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I am a senior in high school, and have decided to go vegan for a month(mid December to early January) as my senior project final. I have joined this site because I am feeling a little insecure about my choice. I am a really, really picky eater, most vegetables are out of the question for me. But, the reason I chose this project was because I just don't understand how someone could give up a food that they may have enjoyed before (im not trying to insult any vegans, I really respect your choices, and admire you all greatly.) I am doing this project to understand a community I do not easily relate to. Even though i am only doing this for a month, I hope I could adapt to some of the recipies very easily as time goes on, and hopefully replace some of the foods that are already harming my body (I have cystic acne, and am just a few pounds over weight.)But mostly I want to do what's best for the enviornment (even if i am just 1 girl)Can I just get a little help, and maybe you can tell me how you motivated yourself to become vegan, where you do your shopping, and maybe some tips on how to trick a picky eater? Thank you for reading this post, and for any help and motivation you may give me in the future!
Hi there. I became vegan because of the treatment of the animals that are used for food. It is horrific, as you can see from the video that Alicia posted last night. After becoming vegan and reading a lot of information, including "The China Study," I wholeheartedly do not believe that humans are meant to eat meat biologically. This is where disease comes from, so much is due to an improper diet. If a food was right for us, why would it cause disease? This is why I chose to give up foods that I used to enjoy. Just because you enjoy something, it doesn't make it right for you. It was 100% worth it and it was the best thing I have ever done. That was over 3 years ago. I haven't missed that stuff for a day. I don't even see it as making a sacrifice for something I believe in, but instead embracing the life that I was meant to lead. My biggest question is why people continue to put this food into their bodies. Especially people who have been exposed to the horrors of factory farming. Seeing how it is made and the disgusting conditions and food that they feed these animals, how can anyone think it is healthy to eat that stuff regardless of how you feel about animal rights? It is utterly disgusting that people eat something that has literally been living in its own feces. Ugh. So, my motivation is ethical and health, and environment related. It just makes sense. I do most of my shopping at Whole Foods and a local health food store. I have found that you don't mind some of your least favorite vegetables if they are in a soup or chili form (masked by other flavors!). Please check out PCRM's website for their 30-day vegan challenge. They have great recipes for people just making the change. I know this is a trial for you, but I have to say, I hope you don't go back! :o)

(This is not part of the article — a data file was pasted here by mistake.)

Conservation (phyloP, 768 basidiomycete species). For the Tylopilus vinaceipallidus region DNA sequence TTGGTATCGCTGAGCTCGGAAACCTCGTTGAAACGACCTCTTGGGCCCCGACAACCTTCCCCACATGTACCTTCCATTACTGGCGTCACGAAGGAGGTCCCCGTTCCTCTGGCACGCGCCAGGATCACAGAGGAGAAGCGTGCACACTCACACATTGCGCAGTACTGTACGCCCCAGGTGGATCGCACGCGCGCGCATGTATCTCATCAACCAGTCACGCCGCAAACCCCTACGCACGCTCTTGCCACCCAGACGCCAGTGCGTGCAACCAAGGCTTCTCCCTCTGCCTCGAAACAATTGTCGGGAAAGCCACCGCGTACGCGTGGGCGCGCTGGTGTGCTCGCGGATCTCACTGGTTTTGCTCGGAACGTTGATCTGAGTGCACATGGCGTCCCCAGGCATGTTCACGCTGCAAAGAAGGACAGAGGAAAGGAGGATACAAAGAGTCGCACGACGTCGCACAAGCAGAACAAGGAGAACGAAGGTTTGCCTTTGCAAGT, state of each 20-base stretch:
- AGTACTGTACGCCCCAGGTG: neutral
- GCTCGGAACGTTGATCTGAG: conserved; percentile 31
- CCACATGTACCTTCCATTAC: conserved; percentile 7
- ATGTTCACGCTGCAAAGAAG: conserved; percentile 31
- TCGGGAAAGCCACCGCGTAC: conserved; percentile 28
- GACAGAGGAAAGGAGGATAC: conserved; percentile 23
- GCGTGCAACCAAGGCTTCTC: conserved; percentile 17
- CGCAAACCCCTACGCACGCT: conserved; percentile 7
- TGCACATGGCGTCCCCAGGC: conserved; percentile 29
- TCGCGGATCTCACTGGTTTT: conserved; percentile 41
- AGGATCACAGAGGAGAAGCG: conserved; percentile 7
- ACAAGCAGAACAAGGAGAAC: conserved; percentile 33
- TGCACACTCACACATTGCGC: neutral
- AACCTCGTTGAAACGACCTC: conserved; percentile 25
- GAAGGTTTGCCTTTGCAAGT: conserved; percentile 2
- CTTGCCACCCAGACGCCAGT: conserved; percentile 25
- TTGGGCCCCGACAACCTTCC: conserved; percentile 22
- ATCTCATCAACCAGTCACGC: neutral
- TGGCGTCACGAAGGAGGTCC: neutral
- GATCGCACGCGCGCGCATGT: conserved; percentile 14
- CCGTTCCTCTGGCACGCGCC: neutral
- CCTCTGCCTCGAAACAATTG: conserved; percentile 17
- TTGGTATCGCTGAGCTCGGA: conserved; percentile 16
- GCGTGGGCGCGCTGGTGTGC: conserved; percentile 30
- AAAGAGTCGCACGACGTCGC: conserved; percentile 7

If your motivation is environmental, I suggest reading Eating Animals and watching The End of the Line, and probably Food Inc, too, if you haven't seen it. That should provide information and motivation for you.
I first became vegetarian in high school, many years ago, and I certainly didn't know any others. These days, there are actually a lot of teenage vegetarians (maybe not vegans), which sort of makes me think that one reason for that is that deep down, most people are against eating animals, and teenagers being idealists (no offense at all meant by that, it's unfortunate that most adults find it difficult to be idealists), they make the change, which they often move away from as they start losing their idealism.
To 'give up' a food you may have enjoyed before - the more you learn and open your eyes, you can't help but move away from things if you are at all a reflective person. Just because people want instant, momentary, gratuitous satisfaction, doesn't mean that what provides that satisfaction is acceptable. I would not be able to stand there and look at a cow or pig or chicken who has lived a torturous life I can only begin to comprehend, caged up, living in filth, injured, sick, beaten by humans, babies ripped away, and say - "I know you've lived a horrible life fro m the moment of birth, and now you are going to be killed in possibly the most inhumane way possible, but I really want a hamburger/pork chop/chicken sandwich/egg/cheese right now."
In your case, you may find it helps with you acne, maybe. Many others ahve written about cystic acne being cleared after giving up meat and dairy, and I think sugar as well. But whether a month will help depends on the individual. It's just something to keep in mind if you want to help your body.